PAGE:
New research shows babies don’t just wail to any tune. Rather, newborns cry with accents! ABC News featured the research in an article this week, showing that children mimick the natural cadence of their parents’ native languages.
French newborns in the study ended their cries with a lilt at the end typically heard in French. German babies, however, started their cries intensely and dropped off at the end — much like the emphasis their German parents put in a sentence, according to a study published Thursday in Current Biology.
Experts in child development say the most exciting part of this discovery is not that infants recognize the melody of their language, but that the newborns may have the ability to use what they heard in the womb to then control their cries.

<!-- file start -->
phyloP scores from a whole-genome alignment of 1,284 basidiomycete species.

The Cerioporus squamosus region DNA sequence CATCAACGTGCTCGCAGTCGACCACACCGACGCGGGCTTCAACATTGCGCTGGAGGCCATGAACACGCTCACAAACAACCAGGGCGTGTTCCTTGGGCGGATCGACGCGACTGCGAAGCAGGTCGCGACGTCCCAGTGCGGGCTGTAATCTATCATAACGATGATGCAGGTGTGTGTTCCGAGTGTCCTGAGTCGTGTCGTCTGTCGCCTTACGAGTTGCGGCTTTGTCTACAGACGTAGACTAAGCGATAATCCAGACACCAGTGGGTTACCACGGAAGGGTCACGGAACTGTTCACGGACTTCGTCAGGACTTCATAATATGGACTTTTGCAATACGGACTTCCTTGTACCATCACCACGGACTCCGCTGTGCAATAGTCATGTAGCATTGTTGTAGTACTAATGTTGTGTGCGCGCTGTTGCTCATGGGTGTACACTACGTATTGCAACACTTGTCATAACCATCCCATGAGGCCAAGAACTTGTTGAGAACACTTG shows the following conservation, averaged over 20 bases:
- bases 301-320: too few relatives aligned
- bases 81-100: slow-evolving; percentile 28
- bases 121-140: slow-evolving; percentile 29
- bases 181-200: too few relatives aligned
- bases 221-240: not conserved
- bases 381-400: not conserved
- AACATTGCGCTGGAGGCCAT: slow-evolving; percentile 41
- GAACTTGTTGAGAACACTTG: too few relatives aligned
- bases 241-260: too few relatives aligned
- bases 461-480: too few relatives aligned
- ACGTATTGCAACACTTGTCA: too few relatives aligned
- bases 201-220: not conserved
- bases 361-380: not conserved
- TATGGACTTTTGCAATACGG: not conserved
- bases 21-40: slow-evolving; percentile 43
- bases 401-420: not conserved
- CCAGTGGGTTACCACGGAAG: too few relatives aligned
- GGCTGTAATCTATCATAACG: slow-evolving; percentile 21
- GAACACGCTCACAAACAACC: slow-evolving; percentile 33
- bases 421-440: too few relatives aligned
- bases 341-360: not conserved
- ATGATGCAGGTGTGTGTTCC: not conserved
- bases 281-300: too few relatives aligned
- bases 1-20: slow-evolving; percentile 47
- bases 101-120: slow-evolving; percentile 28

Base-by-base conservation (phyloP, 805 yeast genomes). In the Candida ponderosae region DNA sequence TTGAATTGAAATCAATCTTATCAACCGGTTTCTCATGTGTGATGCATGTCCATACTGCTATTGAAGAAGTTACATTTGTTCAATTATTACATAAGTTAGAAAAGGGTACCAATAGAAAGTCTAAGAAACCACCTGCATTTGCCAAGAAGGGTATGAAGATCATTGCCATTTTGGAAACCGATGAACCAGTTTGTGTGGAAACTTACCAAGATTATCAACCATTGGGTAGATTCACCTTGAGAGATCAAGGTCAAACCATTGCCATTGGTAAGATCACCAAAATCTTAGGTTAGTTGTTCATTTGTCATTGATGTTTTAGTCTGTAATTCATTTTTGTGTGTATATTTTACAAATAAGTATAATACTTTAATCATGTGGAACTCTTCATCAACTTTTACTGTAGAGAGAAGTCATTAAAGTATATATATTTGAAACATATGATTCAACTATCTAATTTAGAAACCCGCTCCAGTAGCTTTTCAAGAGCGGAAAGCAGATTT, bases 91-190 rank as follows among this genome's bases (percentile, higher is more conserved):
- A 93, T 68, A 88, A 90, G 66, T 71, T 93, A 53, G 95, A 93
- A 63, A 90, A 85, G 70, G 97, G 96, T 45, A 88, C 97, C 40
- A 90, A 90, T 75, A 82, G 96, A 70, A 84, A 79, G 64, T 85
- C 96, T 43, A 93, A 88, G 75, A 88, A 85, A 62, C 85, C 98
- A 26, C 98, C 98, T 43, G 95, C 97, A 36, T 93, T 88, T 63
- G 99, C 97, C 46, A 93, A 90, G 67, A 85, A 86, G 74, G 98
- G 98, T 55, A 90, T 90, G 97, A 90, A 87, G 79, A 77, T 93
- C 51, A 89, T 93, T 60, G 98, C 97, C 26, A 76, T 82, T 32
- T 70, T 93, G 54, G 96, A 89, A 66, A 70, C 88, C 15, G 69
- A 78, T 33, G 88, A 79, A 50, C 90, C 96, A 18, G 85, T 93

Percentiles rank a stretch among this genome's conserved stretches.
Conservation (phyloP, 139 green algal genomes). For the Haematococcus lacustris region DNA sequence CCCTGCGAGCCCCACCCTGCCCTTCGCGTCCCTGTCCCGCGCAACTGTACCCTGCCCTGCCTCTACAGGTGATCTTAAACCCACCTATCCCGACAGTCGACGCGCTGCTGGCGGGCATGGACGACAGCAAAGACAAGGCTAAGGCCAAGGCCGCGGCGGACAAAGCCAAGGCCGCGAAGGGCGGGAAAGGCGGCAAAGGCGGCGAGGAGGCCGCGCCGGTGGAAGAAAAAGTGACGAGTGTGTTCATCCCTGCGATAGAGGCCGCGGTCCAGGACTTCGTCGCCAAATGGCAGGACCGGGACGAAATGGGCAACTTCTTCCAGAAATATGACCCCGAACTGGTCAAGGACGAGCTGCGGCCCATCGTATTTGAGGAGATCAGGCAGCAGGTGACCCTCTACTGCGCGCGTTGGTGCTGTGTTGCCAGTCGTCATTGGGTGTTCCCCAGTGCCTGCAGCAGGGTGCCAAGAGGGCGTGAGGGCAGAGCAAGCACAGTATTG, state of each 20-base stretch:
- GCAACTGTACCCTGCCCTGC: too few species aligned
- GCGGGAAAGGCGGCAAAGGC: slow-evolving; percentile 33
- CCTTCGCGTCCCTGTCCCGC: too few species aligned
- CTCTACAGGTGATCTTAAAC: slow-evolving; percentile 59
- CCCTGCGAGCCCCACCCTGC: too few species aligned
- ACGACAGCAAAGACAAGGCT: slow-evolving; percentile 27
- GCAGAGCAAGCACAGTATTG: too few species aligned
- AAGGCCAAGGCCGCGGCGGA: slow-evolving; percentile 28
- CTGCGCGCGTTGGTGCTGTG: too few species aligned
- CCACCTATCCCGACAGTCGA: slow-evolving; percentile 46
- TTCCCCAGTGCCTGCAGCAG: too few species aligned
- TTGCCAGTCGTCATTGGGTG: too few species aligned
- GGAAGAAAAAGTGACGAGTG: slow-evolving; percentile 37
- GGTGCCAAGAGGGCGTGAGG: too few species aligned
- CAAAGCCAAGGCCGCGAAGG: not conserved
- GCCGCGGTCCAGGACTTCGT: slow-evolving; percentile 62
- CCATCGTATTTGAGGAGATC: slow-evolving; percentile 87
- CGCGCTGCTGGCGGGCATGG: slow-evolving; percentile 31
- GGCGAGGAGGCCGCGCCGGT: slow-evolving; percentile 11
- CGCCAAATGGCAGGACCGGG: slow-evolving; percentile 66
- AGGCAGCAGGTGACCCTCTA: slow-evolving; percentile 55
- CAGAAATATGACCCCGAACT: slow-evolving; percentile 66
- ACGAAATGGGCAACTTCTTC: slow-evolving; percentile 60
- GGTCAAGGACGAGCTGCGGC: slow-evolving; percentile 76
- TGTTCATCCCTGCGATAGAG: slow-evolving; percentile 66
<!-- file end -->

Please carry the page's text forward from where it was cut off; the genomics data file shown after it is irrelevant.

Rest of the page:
So while some claim that an unborn child is just a blob of tissue, that “blob” is growing and learning too! Dr. Rahil Briggs, a child psychologist, says in the article that though they’re in the womb, unborn babies are taking in a lot:
I think that the state of the science is such that we’re only going to learn more and more about how incredibly active these early infant and even fetal brains are. Although they can’t tell us what they’re learning and what they remember and taking in at this moment, we know that it really is getting lodged in their brain.
So the next time you hear a baby crying, just think that it took a lot of learning to get there.